O Lord, how my adversaries have increased! Many are rising up against me. Many are saying of my soul, “There is no deliverance for him in God.” Selah. But You, O Lord, are a shield about me, My glory, and the One who lifts my head. I was crying to the Lord with my voice, And He answered me from His holy mountain. Selah. I lay down and slept; I awoke, for the Lord sustains me. I will not be afraid of ten thousands of people who have set themselves against me round about. Arise, O Lord; save me, O my God! For You have smitten all my enemies on the cheek; You have shattered the teeth of the wicked. Salvation belongs to the Lord; Your blessing be upon Your people! Selah.
The Third Psalm is the first offered prayer in this prayer book. It is a conversion of language. Eugene Peterson in Answering God explains that the conversion of language is a change from talking about God to talking to God (p. 42).
David is in trouble, and he is suffering from the worst betrayal; that of his own son. His very own flesh and blood. It was not a sudden attack, but a slow, thought-out, well-planned betrayal. Absalom turned the hearts of the people away from David by usurping his father’s throne (2 Sam. 15). David, his family, and a few that remain loyal to the anointed king escape—he must hide from his son Absalom—one that he thought he could trust. He raised this boy in the palace and offered him the best of everything, and he is repaid his father with betrayal.
The language of prayer is forged in the crucible of trouble. Eugene Peterson
David laments his pain to God, illustrating the conversion of language. He is not crying-out about God, he is crying-out to God. He cries out to God as if God is there listening, as if he has a relationship with God. His pain is such that he does not name his enemy—he can’t speak the name of his son, he can’t bring himself to speak of his son as the enemy. He stutters as he attempts to name him, but he can’t breathe through the pain. He must still cry out to God for help because this unnamed enemy will kill him if he should catch up to the exiled king. His enemy is mocking him, laughing, “There is no help for him in God!”
How many times have we felt this pain in our heart—our enemies mocking our trust in God? Maybe it is not a physical enemy, perhaps it is a circumstance or situation; the devil wants us to believe we have no hope, forcing us to run in exile for our lives. Maybe your exile is bitterness, depression, discouragement, addiction, anger. The pain is a cruel darkness. The blade of betrayal and hurt brutally impaled into our broken body, our heart skewered.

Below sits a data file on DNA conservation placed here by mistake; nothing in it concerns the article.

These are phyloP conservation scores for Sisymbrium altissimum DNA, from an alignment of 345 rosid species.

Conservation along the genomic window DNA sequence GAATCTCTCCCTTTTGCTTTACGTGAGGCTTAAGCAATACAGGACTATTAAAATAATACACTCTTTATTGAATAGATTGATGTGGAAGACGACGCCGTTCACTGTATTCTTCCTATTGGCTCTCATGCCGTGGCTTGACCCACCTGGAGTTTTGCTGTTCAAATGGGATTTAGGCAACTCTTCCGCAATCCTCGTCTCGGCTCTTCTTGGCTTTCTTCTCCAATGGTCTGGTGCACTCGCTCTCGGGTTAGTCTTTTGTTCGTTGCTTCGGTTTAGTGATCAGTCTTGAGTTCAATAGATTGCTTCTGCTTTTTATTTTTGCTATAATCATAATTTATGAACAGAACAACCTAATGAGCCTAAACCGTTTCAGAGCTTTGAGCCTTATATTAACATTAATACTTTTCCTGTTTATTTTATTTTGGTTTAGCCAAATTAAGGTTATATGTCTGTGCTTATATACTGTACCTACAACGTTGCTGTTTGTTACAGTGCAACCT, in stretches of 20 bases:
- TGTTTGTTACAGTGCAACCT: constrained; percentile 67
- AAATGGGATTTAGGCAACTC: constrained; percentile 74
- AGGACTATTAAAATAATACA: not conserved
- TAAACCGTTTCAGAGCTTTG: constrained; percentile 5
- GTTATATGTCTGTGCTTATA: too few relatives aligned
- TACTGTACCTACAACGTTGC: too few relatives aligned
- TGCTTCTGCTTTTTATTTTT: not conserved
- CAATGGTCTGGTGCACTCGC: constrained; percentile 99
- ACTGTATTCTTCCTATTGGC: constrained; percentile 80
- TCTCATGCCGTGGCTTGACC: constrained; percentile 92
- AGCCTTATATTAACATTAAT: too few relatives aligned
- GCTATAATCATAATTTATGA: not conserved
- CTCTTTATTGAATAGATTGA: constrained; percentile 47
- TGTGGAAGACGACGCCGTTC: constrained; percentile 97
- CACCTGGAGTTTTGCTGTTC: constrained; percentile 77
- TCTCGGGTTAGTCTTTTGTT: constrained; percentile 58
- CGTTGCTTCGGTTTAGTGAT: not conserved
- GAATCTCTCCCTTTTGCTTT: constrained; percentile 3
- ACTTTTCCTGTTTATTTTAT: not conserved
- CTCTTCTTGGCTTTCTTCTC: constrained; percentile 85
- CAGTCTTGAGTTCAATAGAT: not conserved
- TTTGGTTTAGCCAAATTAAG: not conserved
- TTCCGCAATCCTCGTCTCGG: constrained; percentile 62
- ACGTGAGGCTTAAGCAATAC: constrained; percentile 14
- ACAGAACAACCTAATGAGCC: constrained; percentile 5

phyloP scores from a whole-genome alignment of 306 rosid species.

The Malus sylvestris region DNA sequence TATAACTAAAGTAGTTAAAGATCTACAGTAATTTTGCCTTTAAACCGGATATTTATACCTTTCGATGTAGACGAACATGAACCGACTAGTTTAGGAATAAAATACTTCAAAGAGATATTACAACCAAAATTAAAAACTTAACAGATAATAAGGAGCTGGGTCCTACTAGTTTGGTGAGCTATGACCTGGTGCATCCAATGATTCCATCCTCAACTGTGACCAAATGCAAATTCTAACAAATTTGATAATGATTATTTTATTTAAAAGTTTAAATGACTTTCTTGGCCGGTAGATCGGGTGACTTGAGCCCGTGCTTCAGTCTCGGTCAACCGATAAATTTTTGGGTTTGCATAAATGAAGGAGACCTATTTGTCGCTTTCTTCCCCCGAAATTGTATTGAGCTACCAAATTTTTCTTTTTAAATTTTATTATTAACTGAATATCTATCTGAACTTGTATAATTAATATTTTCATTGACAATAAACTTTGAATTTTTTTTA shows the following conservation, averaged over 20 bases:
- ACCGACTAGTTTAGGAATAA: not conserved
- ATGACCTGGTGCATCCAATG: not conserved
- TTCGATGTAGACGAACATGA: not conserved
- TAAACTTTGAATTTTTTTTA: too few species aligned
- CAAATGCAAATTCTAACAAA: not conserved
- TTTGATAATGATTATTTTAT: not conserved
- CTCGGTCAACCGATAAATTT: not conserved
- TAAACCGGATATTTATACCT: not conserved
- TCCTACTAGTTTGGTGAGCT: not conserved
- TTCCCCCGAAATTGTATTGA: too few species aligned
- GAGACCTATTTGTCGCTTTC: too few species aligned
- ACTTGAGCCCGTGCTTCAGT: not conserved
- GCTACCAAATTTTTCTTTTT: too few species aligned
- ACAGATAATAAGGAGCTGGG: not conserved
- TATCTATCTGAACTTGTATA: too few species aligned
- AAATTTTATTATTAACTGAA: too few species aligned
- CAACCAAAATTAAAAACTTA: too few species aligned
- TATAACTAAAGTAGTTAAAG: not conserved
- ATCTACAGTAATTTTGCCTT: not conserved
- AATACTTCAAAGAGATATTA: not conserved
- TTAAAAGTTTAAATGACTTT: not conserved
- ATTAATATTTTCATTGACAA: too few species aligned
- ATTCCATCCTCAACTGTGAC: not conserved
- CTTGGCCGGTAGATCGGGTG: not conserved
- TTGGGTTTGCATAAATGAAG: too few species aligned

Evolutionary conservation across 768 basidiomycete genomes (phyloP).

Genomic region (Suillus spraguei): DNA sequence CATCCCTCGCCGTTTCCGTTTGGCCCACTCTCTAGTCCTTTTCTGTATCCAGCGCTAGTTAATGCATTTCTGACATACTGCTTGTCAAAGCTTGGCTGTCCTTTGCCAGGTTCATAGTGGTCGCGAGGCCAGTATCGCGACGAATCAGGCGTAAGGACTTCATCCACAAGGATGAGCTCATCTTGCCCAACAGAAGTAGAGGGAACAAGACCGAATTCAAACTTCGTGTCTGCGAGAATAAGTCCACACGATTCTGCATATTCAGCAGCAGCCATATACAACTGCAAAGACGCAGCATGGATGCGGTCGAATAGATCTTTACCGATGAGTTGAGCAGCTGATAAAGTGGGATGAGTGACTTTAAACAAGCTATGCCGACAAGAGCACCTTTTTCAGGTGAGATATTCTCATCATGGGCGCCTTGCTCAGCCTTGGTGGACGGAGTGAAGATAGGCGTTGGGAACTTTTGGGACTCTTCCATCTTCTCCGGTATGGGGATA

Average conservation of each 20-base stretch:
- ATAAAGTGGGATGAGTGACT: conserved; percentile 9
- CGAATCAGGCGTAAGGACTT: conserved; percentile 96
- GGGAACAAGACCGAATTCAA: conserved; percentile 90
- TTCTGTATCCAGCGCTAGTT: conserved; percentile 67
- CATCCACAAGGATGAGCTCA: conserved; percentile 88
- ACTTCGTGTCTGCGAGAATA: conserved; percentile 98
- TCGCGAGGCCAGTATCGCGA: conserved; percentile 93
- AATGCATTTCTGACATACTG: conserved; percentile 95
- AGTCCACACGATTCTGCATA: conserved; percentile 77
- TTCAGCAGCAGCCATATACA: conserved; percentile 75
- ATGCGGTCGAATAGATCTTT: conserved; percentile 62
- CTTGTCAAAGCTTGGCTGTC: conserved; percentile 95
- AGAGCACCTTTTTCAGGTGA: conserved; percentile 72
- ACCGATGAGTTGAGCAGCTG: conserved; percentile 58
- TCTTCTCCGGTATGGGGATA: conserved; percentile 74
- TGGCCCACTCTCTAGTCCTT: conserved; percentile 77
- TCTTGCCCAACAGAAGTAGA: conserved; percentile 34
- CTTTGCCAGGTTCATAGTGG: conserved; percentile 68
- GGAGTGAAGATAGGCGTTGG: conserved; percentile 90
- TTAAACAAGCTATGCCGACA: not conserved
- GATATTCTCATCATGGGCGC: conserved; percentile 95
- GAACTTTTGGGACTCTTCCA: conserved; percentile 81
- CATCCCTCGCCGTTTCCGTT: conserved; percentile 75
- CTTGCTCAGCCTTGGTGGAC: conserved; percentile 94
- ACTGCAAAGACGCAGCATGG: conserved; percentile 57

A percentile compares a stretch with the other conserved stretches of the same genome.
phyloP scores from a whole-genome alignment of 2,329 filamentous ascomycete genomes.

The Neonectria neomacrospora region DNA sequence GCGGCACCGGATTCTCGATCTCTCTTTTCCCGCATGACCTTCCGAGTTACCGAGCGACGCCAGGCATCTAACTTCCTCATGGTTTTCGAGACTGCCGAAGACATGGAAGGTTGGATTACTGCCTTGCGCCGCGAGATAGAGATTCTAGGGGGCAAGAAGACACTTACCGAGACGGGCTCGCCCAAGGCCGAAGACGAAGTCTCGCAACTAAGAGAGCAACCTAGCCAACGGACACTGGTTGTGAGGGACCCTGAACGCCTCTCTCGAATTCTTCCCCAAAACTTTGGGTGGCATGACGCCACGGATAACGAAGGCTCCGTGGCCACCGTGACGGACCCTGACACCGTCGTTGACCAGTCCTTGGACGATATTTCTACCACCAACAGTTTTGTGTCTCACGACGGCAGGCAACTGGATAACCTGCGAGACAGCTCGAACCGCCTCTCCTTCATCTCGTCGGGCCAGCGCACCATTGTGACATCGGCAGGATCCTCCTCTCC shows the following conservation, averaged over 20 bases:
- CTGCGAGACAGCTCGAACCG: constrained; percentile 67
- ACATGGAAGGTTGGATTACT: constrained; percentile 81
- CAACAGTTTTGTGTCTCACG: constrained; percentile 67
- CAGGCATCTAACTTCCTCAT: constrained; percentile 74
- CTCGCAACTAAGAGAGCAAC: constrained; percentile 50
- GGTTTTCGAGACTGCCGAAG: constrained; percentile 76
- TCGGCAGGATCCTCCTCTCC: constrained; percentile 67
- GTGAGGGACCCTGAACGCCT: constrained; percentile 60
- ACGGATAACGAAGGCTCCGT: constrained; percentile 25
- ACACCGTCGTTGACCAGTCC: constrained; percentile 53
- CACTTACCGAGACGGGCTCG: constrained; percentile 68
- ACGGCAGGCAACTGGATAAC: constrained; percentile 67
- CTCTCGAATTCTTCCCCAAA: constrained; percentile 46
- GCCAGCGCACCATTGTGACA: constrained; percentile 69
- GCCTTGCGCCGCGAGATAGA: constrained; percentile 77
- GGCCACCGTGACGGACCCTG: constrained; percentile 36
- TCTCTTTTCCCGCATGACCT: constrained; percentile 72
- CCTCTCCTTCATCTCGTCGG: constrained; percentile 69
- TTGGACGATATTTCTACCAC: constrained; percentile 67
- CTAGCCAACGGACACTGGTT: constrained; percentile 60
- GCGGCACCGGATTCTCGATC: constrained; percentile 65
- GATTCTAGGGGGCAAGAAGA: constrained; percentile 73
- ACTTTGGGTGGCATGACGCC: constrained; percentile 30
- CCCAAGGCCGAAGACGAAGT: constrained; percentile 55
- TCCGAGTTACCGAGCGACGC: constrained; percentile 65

David cries out to God and he is answered. God did not only answer him, but His answer echoed from God’s holy mountain, the place where God’s presence rests. It is hard not to talk about our troubles, we just want to know that someone on the planet knows the pain we are in. We hear the voice of the enemy ringing in our ears “There is no hope!” But the enemy has come to kill, steal and destroy—and he would see you destroyed if he had his way. But God…though David cries out to God about the enemy he is facing, he does not stay in the place of discouragement that seeks to entrap and defeat him. He turns from the trouble to trust, as He hears God answering from the mountain. David is not alone. You are not alone. God hears you when you call.
How can you trust God? David turned from the trouble and remembered the promises God had made to him. David declares God’s past deliverances, God has already proven Himself faithful to deliver David from his enemies and David trusts that God will do it again, even now. David is so confident that the Lord will deliver, he is able to sleep and wake in peace, because God is his shield. David changed his perspective. His eyes shift off the enemy onto God and His faithfulness and the discouragement and pain has to cower in the presence of God Almighty. David is still in pain, who would not be at the betrayal of a son? Regardless, he places his trust in El Shaddai—God Almighty. Choosing to trust changed David’s perspective and his heart.
The entire theology of prayer, that the world and I can be changed and that God is the one to do it. Eugene Peterson
Prayer changes everything. Prayer changes the one who prays when they put their trust in God. The enemy is going to keep trying to discourage you. Trouble will scream through the dark. The night can prove tormenting. The pain reeling in your head and heart, robs you of sleep; it robs you of peace; robs you of joy. The enemy is overwhelming; he will screech and holler and back you into a corner until it seems that all hope eludes you. This is where you need to make the conversion of language.
God is not someone to talk about, He is someone to talk to. He desires relationship more than you can ever imagine. He loves you. He wants you to turn from trouble and trust in Him. Jesus assured believers that in this world there will be trouble, but God will always deliver you. He may not take the trouble away, but when you rest in His presence, He will be your Shield and protect you; He will be your glory and raise you up. He will hold your head up high in the face of the enemy. And you will be stronger for it—for enduring the trial. God is faithful. He will prove faithful to you too. Change your language; change your perspective. Turn from trouble to trust. This is the theology of prayer.
In His Grace,